GivenMn has taken an idea from Google’s playbook and created a status page that identifies 15 different site features and states whether they are working.  They have trained their front line staff to refer nonprofits and donors to the page and go through a series of diagnostics to determine if the technical problem is system-wide or for just one user.

GiveMN also sends an email the day before the event to local nonprofits about being prepared in the event of any crisis.  The group requests that local nonprofits wait until they hear from GiveMN before blasting out information to their audiences if a major event occurs.  This helps to avoid miscommunications and misinformation.

Goglia emphasizes proactive communications with the local nonprofit community. The Community Foundation of North Texas has communications protocols in place about what they will do if the site is down for 15 minutes, 30 minutes, etc.  Goglia’s community foundation also keeps a back-up copy of its contact database off-site should there also be a problem with their internal servers or Internet service that prevents them from communicating.   

·      Do your technology due diligence

As giving days have become vital community fundraising events, the technology to support the events has become mission critical.  As such, giving day hosts must practice technology due diligence, by conducting an independent review.

Jake Blumberg, executive director of GiveMN, says that his organization works with a third-party vendor that does “load testing” on the server in the days and weeks prior to the event. This helps them identify potential weak spots and take precautionary measures in close coordination with GiveMN’s giving day technology vendor, Kimbia.  Says Blumberg: “Having a second opinion gives us more confidence that we won’t have to activate our crisis communications because of a technology glitch.”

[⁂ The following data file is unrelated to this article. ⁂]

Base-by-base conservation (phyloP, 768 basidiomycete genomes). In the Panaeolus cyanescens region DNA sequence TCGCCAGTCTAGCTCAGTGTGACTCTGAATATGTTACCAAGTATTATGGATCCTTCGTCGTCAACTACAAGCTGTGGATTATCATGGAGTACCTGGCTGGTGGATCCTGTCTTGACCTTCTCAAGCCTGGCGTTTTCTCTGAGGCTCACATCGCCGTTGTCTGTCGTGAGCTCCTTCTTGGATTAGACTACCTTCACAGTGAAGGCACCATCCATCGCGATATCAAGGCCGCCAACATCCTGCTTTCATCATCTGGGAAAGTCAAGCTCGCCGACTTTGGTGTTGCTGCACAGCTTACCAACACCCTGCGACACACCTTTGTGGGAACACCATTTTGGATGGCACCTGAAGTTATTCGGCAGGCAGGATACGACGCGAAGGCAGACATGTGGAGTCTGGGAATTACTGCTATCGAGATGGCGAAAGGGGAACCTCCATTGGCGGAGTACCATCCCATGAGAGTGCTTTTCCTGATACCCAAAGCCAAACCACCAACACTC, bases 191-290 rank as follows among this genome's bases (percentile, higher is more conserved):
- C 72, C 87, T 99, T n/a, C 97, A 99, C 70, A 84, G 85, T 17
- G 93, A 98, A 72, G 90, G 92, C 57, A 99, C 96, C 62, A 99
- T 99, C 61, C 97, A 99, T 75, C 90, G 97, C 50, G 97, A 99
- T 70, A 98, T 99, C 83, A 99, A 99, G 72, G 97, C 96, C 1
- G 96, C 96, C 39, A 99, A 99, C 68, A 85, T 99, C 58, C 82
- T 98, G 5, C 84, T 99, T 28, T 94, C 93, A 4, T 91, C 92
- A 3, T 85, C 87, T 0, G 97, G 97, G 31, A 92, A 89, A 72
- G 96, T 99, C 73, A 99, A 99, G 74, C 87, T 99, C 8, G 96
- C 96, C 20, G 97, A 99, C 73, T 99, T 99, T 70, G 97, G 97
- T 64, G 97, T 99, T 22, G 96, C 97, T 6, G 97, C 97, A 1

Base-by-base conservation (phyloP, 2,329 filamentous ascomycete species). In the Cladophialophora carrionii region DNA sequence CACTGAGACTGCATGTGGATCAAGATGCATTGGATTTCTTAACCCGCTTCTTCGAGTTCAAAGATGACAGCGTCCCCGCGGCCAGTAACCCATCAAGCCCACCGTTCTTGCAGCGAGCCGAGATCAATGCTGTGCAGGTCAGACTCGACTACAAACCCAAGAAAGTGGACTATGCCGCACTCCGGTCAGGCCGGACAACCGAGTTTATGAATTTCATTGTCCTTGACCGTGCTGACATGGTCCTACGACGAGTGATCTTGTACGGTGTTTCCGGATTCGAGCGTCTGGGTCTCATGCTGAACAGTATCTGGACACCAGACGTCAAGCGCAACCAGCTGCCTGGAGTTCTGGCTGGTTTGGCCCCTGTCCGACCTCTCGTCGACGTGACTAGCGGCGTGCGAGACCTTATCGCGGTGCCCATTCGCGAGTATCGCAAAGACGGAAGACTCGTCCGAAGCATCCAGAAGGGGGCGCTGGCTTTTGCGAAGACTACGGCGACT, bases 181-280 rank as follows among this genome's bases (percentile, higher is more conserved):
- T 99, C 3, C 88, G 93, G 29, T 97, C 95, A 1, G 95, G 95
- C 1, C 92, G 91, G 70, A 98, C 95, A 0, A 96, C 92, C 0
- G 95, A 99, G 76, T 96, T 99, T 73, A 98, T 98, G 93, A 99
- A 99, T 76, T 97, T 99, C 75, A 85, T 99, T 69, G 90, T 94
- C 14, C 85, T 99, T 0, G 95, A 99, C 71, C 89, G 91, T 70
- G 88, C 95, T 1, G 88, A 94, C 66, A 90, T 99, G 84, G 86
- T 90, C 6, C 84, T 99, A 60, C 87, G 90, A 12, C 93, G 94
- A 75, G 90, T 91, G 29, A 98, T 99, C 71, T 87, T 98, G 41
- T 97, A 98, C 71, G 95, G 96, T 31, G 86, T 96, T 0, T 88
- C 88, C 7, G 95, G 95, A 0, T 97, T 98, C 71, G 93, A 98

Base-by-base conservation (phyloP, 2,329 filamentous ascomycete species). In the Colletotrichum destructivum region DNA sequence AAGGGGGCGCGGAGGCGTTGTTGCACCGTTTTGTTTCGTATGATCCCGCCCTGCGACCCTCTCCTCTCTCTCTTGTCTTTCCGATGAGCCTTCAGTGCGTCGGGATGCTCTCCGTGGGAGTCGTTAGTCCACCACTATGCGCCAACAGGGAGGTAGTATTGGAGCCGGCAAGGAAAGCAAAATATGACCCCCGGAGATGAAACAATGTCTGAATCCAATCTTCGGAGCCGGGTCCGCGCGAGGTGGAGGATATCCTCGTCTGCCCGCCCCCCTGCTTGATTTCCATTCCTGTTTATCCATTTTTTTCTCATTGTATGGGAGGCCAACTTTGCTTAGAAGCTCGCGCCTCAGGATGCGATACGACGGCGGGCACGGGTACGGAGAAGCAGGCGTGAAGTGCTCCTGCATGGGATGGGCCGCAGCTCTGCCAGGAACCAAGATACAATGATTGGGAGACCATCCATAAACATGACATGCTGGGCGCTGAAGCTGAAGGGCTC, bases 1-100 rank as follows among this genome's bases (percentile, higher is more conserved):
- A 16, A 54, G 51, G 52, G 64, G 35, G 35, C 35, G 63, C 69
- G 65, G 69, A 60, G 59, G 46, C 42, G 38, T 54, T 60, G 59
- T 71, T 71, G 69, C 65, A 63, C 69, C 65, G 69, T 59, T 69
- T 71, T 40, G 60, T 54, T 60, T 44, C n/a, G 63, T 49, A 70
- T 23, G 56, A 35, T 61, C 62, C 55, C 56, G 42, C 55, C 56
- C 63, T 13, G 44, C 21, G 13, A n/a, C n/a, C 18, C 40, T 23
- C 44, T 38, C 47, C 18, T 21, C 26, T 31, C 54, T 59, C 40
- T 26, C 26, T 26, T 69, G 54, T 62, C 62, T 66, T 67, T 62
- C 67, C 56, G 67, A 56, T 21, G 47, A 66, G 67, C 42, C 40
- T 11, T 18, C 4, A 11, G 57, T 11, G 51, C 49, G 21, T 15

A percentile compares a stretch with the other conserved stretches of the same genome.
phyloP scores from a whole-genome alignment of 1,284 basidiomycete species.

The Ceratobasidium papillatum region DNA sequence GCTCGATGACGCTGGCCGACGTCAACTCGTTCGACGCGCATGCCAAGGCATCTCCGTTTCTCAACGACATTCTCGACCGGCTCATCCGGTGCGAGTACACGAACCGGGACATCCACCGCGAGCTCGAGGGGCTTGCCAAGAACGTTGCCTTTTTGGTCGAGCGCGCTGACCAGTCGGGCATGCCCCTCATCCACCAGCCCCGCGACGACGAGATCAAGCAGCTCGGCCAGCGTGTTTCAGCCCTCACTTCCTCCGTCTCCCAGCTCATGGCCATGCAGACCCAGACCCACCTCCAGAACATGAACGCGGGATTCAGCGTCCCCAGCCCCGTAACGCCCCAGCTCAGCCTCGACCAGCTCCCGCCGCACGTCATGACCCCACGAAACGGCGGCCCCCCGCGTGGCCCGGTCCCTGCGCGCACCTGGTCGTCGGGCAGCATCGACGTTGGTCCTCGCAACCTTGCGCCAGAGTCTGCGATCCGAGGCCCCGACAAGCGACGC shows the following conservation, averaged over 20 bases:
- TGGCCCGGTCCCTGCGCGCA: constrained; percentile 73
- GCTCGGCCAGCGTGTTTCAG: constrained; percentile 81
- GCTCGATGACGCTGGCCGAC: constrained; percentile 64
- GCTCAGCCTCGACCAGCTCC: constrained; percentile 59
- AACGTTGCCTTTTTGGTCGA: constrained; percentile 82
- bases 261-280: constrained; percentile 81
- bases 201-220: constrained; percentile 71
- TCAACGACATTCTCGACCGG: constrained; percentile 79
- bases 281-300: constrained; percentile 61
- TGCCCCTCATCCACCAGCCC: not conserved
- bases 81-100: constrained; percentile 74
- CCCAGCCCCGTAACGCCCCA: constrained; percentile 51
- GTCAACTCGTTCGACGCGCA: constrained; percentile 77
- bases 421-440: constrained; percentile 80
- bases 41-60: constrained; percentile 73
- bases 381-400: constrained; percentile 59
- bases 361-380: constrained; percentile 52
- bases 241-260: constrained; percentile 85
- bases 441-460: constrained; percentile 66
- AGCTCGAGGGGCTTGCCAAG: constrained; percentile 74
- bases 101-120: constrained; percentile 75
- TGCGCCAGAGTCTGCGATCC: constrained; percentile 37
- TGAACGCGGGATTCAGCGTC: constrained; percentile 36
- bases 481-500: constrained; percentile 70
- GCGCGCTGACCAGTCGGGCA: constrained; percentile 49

Christopher Whitlatch, of the Pittsburgh Foundation, describes his organization’s approach to demystifying technology vendor selection choices.   He has developed a technology platform evaluation tool organizations can use to analyze and compare several platforms.   The areas include:  corporate stability, features and benefits, hosting architecture, capacity, pricing and policies. 

Whitlatch advises talking with peer organizations about their experience, both good and bad with particular technology platform. “Together, we can build a comfort level with technology and steward the growth of online giving for our nonprofits and our communities,” Whitlatch says.

Looking Ahead

The silver lining of this tech failure is that it provided a platform for learning, both amongst foundations as described above, and also with sector-wide insights during this Markets for Good hosted Virtual Roundtable  series, which will continue on Sept. 1 with another session on data and giving days.

Says Lori Finch, VP of community giving at Kimbia: “The events of Give Local America this year most certainly opened our eyes.”  In a word, Finch says Kimbia and the sector learned the importance of preparedness. “The event identified gaps in our processes that we thought we had covered, but didn’t.”   In addition, like community foundations hosting Giving Days, Kimbia has strengthened its crisis communications plan and is helping clients do the same.

Preparedness was also central theme when Kimbia and other technology vendors discussed technology platforms for Giving Days on Markets for Good Virtual Roundtable.   The credo for nonprofits, giving day hosts, and technology platform alike is prevent, mitigate, learn and share. The reward is deeper community engagement and democratizing philanthropy.     

Beth Kanter is a master trainer, author and consultant who has lead Knight Foundation’s Peer Learning Exchange on Giving Days.